New Expedited Removal Policy Will Harm Communities, Economy

The administration announced on July 22, 2019 a dramatic expansion of a procedure called “Expedited Removal”.  This policy has previously applied to immigrants encountered within 100 air miles of the border (which encompasses the entire state of Maine) who could not prove that they had been in the U.S. for more than 14 days.

Under the new policy, expedited removal now applies nationwide to anyone encountered by immigration authorities who cannot prove that they have been here for more than two years.  The new policy took effect on the date of the notice’s publication on July 23, 2019.

Under expedited removal, immigration agents can summarily remove anyone they believe to lack legal status without due process and access to an immigration court hearing.   Only if a person affirmatively cites a fear of returning to her home country are authorities supposed to pause the removal process and arrange for the person to be interviewed by an asylum officer.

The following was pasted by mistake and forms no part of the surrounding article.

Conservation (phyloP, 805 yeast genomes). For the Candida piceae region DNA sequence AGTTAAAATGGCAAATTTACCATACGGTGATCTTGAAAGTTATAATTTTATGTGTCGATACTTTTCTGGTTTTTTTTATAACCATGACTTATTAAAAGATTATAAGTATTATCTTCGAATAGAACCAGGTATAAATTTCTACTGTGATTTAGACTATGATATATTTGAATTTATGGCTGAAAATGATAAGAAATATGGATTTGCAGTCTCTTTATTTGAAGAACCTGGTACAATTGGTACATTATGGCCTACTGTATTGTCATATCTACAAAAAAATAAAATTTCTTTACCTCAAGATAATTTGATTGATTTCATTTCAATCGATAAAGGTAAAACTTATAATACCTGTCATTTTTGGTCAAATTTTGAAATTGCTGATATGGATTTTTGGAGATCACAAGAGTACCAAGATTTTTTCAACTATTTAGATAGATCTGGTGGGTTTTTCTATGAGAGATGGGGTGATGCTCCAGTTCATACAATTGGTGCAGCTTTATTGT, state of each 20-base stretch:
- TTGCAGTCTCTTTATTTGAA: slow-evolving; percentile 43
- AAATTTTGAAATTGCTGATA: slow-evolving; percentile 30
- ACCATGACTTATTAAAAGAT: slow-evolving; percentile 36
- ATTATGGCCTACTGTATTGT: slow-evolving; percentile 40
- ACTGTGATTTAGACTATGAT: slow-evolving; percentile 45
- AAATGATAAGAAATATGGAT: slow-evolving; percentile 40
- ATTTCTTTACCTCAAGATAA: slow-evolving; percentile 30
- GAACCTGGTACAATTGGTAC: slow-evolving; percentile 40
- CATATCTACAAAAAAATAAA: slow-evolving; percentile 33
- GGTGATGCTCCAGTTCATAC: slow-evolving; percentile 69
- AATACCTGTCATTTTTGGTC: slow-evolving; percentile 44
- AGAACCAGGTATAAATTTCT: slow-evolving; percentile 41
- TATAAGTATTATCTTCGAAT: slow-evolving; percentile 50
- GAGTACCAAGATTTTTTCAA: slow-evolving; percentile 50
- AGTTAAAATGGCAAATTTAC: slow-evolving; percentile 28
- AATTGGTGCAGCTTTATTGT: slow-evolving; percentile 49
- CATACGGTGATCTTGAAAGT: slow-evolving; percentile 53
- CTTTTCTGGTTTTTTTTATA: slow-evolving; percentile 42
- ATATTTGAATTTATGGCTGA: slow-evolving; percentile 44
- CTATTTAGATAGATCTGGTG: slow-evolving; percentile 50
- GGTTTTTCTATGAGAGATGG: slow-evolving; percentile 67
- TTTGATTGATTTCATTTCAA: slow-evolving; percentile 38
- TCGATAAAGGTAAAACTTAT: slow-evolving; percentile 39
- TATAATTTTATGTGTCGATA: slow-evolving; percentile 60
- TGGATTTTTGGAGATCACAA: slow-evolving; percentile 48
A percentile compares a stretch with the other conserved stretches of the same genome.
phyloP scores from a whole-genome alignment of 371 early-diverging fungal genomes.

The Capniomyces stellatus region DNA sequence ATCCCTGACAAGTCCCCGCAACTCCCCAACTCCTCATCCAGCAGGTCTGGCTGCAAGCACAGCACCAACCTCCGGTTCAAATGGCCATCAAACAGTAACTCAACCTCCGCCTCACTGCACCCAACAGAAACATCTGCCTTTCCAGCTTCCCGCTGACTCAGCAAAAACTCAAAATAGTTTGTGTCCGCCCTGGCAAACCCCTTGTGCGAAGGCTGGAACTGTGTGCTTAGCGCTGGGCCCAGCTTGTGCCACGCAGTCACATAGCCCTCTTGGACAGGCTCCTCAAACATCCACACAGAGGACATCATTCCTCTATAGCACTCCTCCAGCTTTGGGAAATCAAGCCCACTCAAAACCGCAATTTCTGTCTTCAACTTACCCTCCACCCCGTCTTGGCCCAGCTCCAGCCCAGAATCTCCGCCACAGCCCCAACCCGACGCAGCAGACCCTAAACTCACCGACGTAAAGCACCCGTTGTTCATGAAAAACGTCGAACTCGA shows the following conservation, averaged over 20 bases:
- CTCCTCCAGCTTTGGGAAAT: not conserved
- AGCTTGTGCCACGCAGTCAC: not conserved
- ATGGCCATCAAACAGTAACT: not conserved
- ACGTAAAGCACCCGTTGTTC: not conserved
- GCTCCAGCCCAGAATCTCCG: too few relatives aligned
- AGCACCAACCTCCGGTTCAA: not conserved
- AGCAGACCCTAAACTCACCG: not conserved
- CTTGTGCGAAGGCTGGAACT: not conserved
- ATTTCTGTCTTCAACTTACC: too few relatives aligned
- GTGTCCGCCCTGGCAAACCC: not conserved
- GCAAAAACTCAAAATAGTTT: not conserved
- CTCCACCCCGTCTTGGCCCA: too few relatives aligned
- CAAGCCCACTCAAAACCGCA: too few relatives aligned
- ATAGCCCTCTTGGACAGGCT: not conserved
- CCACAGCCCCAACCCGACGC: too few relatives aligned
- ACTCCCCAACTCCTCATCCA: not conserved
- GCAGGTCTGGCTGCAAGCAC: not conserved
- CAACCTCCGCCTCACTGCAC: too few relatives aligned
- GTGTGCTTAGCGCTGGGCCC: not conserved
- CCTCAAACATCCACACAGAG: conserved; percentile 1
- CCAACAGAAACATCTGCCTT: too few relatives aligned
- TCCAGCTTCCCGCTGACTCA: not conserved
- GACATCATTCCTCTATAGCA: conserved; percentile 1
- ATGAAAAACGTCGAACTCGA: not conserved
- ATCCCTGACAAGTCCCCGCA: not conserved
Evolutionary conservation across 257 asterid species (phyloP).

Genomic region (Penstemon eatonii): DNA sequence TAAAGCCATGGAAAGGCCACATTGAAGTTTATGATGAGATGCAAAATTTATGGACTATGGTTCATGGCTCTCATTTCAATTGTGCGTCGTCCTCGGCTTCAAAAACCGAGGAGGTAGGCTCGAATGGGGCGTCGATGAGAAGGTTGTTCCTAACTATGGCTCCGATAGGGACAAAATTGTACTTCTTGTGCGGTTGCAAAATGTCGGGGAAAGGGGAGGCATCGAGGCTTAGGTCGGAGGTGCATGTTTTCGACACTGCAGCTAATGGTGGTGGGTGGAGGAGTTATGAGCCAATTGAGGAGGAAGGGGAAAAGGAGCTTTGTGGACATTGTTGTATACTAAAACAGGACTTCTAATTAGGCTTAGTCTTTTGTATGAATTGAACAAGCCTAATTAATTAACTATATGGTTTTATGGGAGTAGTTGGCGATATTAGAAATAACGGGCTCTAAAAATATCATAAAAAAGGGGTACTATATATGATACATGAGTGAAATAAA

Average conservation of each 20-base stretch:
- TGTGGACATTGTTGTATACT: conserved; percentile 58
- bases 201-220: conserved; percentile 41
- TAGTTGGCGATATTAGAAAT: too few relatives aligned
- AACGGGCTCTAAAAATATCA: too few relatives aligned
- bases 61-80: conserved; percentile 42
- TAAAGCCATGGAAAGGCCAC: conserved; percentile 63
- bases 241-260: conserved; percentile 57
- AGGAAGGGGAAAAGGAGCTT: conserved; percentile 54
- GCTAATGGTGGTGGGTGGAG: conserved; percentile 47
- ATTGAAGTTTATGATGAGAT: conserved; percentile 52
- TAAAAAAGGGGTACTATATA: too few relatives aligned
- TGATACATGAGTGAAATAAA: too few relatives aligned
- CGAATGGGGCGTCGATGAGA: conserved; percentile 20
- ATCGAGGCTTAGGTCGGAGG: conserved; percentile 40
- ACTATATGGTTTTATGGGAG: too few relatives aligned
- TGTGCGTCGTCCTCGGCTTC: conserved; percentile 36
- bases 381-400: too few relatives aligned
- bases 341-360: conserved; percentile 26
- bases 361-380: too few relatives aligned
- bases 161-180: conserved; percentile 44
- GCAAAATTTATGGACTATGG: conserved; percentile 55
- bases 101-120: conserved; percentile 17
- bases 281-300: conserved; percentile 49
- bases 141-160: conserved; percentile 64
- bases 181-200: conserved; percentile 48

This new policy will inevitably lead to native born U.S. citizens, who need not carry any proof of their immigration status and who are not in immigration databases, being erroneously swept up in the expedited removal process.  It will also lead to increases in family separations, and to employers losing valuable employees and communities losing valued community members.

You can find a primer on expedited removal here.

Maine employers should advise their immigrant employees who have been in the U.S. for longer than two years to carry photocopies of multiple years of W-2s with them at all times, so that they can show their presence here for two years if they get stopped at a CBP checkpoint while driving in Maine, or have any other encounter with ICE.

The new policy’s legality is being challenged in the federal courts but is in effect as of this writing.